In Iraq, the list of places from which American soldiers have either withdrawn or decided to visit only rarely is growing: Falluja, where a Taliban-like regime has imposed a rigid theocracy; Ramadi, where the Sunni insurgents appear to have the run of the city; and the holy Shiite cities of Karbala and Najaf to the south, where the Americans agreed last month to keep their distance from the sacred shrines of Ali and Hussein. The calls are rising for the Americans to pull out of even more areas, notably Sadr City, the sprawling neighborhood in eastern Baghdad that is the main base for the rebel cleric Moktada al-Sadr. There, leaders of his Mahdi Army are demanding that American soldiers, except those sent in to do reconstruction work, get out. Negotiations with rebel leaders foundered last week on precisely the issue of the freedom of American soldiers to enter the area; the Iraqi government, possibly with American backing, refused to accept the militia's demand. Even so, the point seemed clear enough: where Iraqis once tolerated American soldiers as a source of stability in their neighborhoods, they increasingly see them as a cause of the violence. Take out the Americans, the Iraqis say, and you take out the problem. Leave us alone, and we will sort our own problems.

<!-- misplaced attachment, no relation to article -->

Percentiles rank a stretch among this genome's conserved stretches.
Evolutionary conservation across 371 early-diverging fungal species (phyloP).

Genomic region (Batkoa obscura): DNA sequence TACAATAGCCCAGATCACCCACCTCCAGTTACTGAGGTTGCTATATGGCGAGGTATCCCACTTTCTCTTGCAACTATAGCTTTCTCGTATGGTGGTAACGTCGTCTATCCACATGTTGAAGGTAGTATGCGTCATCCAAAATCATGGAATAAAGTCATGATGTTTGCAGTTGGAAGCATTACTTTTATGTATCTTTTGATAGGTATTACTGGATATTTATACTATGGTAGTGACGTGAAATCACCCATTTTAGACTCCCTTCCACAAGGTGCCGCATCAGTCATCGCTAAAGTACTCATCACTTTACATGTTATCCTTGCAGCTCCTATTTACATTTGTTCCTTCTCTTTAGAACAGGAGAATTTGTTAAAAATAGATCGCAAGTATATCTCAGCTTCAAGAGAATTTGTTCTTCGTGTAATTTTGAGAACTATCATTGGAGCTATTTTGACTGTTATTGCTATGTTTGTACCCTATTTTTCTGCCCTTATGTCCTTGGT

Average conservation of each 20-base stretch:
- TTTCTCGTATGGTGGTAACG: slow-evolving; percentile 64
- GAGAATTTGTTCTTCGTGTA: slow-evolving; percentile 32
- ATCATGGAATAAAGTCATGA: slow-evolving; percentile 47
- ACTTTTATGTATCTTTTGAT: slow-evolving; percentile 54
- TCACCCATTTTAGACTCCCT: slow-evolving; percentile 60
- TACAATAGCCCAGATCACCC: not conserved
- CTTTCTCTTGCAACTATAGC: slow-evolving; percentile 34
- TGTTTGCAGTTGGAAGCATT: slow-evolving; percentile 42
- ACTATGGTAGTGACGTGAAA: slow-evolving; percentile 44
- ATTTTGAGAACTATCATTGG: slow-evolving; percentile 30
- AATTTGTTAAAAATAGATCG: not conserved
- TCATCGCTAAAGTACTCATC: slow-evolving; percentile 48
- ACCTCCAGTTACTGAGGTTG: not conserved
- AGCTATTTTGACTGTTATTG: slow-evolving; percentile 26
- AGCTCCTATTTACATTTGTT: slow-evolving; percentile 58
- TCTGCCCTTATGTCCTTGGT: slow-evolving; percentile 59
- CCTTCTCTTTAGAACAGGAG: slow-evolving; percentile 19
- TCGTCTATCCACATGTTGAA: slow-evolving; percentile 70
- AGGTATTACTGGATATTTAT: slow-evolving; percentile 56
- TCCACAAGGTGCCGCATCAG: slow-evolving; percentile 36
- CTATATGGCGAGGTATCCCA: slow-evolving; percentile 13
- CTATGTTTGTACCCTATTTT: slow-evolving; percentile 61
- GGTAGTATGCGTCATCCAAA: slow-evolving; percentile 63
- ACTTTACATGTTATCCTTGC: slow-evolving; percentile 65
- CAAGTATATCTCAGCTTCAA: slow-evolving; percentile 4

And just how is Iraq doing these days?
Lots of cold. clear-eyed views of Iraq today on the site Today in Iraq. The New York Times excerpt here sums up the occupation situation quite nicely: